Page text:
Close combat teaches self-discipline, confidence

Close combat teaches self-discipline, confidence

Kalin M. Reardon

Because of today’s ever evolving operational environment, the Army has changed its focus from a linear battlefield to one without a front line. In modern warfare every Soldier must be ready to perform any task including those that were reserved in the past for combat arms military occupational specialties. These tasks include building clearing, Enemy Prisoner of War search and seizure, and mounted patrols.

In order to prepare Soldiers for combat on today’s battlefield, we must first instill them with Warrior Ethos. This is done by first changing the Army’s mentality of “in the rear with the gear.” The gateway to change this thought process is through the Army’s newest members. During initial entry training Soldiers go through training such as weapons immersion, convoy live fire, urban operation, and combatives training.

The Modern Army Combatives program teaches Soldiers discipline, builds self confidence, and gives them the courage to continue to fight. These are critical elements in training young Warriors for combat operations. Combatives is so integrated into training that during basic combat training Soldiers are given a mouth guard as part of their initial issue. Soldiers are also given a minimum of ten hours of combatives training, broken down into five, two-hour blocks of instruction. This training covers a portion of basic ground grappling.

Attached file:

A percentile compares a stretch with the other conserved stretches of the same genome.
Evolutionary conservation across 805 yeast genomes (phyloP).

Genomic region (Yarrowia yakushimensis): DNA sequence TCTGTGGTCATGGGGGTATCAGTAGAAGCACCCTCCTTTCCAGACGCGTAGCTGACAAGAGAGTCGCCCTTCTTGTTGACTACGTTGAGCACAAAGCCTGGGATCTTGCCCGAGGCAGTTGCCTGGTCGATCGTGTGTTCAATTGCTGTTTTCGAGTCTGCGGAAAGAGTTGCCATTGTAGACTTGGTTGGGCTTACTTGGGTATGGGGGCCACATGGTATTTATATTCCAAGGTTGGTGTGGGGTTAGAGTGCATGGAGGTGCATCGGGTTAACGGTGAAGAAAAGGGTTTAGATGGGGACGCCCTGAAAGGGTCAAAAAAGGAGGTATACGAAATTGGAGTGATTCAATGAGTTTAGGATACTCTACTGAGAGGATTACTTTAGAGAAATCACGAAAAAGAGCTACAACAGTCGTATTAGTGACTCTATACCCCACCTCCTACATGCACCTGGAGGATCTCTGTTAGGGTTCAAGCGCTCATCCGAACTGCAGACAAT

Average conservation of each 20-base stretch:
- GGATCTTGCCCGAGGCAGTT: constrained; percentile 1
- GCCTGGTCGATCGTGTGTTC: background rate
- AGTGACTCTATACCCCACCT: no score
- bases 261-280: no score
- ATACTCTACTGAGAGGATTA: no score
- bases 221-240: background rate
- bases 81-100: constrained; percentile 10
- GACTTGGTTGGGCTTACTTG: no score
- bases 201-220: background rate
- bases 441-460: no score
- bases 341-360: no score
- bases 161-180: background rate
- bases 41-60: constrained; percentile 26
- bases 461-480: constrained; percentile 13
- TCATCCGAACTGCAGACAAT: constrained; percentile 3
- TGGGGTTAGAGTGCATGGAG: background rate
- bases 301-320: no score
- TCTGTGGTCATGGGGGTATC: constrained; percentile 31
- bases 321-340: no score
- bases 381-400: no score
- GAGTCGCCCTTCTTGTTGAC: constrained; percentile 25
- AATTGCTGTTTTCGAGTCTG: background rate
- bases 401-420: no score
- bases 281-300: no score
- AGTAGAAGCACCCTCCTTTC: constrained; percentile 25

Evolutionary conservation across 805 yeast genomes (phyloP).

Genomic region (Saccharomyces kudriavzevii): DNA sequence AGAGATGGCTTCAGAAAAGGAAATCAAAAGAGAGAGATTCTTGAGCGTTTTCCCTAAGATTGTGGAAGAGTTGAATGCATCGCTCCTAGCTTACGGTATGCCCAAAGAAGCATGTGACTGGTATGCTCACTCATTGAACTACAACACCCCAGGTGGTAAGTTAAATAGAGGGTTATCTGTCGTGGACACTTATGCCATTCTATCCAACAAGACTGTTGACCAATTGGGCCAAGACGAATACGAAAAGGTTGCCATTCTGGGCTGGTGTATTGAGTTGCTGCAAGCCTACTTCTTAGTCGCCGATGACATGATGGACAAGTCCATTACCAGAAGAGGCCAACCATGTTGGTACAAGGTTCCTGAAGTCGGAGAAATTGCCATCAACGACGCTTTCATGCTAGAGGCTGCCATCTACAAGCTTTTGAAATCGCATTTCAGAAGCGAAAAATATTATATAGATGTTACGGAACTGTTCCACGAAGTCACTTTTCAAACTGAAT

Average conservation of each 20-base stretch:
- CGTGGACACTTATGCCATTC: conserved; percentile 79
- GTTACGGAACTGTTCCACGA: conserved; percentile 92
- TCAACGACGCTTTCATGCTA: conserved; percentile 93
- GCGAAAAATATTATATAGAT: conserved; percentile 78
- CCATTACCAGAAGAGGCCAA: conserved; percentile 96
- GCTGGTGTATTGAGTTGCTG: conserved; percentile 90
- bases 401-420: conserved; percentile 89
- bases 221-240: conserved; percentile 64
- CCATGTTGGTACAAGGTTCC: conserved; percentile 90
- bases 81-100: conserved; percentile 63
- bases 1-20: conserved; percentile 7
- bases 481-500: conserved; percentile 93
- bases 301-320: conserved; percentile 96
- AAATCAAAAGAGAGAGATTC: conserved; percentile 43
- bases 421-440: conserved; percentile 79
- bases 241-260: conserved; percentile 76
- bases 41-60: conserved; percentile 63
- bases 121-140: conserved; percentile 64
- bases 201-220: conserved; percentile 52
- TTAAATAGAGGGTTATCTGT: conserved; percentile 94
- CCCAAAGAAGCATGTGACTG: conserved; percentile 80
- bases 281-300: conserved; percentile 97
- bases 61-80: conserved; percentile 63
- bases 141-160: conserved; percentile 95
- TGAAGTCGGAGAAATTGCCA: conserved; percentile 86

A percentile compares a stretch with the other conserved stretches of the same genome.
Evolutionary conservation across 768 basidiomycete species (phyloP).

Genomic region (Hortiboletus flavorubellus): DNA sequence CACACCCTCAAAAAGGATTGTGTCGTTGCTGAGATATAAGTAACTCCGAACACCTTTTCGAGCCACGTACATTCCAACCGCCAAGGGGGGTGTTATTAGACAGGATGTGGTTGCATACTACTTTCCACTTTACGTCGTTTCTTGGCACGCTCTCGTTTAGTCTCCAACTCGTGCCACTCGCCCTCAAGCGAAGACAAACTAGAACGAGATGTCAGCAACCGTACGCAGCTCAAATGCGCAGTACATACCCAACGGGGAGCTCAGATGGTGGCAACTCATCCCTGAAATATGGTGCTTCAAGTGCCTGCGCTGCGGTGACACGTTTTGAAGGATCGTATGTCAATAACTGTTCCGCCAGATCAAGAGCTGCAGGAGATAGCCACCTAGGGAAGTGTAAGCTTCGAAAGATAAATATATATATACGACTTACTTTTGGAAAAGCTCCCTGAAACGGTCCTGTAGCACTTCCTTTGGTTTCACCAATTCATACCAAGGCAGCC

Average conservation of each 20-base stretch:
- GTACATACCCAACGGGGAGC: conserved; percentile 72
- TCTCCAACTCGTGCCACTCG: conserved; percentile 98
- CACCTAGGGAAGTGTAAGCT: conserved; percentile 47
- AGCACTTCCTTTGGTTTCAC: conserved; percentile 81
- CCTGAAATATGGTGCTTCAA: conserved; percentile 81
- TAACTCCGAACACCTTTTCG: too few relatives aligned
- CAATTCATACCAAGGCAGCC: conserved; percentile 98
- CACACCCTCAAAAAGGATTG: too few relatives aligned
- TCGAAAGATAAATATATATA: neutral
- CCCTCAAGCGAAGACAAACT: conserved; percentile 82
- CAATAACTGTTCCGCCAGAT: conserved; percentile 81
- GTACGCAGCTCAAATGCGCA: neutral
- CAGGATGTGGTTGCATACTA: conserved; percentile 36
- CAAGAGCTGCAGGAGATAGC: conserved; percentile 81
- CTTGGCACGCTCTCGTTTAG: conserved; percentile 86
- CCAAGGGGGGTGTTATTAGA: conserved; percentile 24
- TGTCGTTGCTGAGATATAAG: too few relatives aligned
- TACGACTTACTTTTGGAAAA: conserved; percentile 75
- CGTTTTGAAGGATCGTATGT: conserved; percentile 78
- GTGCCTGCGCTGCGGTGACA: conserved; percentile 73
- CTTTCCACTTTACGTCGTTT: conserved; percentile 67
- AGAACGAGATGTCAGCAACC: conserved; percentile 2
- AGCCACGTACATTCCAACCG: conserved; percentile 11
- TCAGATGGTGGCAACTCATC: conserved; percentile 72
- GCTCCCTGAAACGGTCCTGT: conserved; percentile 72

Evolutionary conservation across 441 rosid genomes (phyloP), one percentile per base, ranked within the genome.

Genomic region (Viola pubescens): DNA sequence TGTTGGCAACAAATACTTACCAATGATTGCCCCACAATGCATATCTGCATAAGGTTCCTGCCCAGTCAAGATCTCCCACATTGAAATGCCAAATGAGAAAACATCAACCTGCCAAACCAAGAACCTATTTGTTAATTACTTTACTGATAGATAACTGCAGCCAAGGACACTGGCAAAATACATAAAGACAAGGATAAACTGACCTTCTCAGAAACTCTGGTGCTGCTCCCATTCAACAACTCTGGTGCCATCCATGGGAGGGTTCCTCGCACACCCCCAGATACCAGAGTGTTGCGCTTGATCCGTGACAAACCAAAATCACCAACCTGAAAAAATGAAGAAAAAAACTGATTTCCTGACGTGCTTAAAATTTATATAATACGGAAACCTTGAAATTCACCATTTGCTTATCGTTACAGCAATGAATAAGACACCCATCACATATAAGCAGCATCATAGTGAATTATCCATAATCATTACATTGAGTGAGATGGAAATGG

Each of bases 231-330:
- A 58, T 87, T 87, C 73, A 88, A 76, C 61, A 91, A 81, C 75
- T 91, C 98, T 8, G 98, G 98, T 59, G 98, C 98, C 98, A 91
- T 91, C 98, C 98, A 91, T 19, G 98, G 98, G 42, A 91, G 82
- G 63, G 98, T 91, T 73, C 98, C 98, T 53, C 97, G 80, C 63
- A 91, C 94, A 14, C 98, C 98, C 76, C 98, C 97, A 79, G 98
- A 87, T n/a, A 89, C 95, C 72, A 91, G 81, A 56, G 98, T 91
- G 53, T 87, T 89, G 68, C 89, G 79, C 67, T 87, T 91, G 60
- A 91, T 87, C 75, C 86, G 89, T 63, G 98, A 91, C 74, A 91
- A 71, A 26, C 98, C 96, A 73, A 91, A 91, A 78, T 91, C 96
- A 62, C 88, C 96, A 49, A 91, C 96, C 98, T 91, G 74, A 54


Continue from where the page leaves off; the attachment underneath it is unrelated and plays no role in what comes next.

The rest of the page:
Once IET Soldiers complete BCT they are familiarized with the combatives program, and are prepared for the natural progression of training, basic ground grappling, advanced ground grappling, takedowns, strikes and kicks, fight strategy, and situational training.

Within the 15th Regimental Signal Brigade, Soldiers continue to go through basic ground grappling training. This is accomplished safely because grappling is done primarily on the ground, reducing impacts from a throw or strike. The Soldiers are given a minimum of a three-hour block of instruction monthly. During this training the instructor trains the Soldiers in dominate body positions, escapes, and submissions in accordance with FM 3-25.150.

Recently the 73rd Ordnance Battalion hosted the brigade’s first Combatives Smoker on Fort Gordon. The turnout was amazing and the competition was strong. Sixteen Soldiers from the 15th RSB, four from each battalion, competed for the championship trophy and the coveted brigade combatives streamer.

After almost being choked out in the final seconds of the first round PVT Eric Cataline regained his composer to win first place in the inaugural smoker. The 73rd Ordnance Battalion’s team coached by SGT Timothy Grega took the brigade streamer with team members placing second, third, and fourth place.

The smoker accomplished two missions at once. According to the organizer, CPT Angel M. Graulau, “The purpose of the Combatives Smoker was to provide Soldiers who were not able to spend the holiday with their families, some entertainment while building esprit de corps.” The second aspect of the smoker is the attention that the combatives program received by performing a high visibility event on post.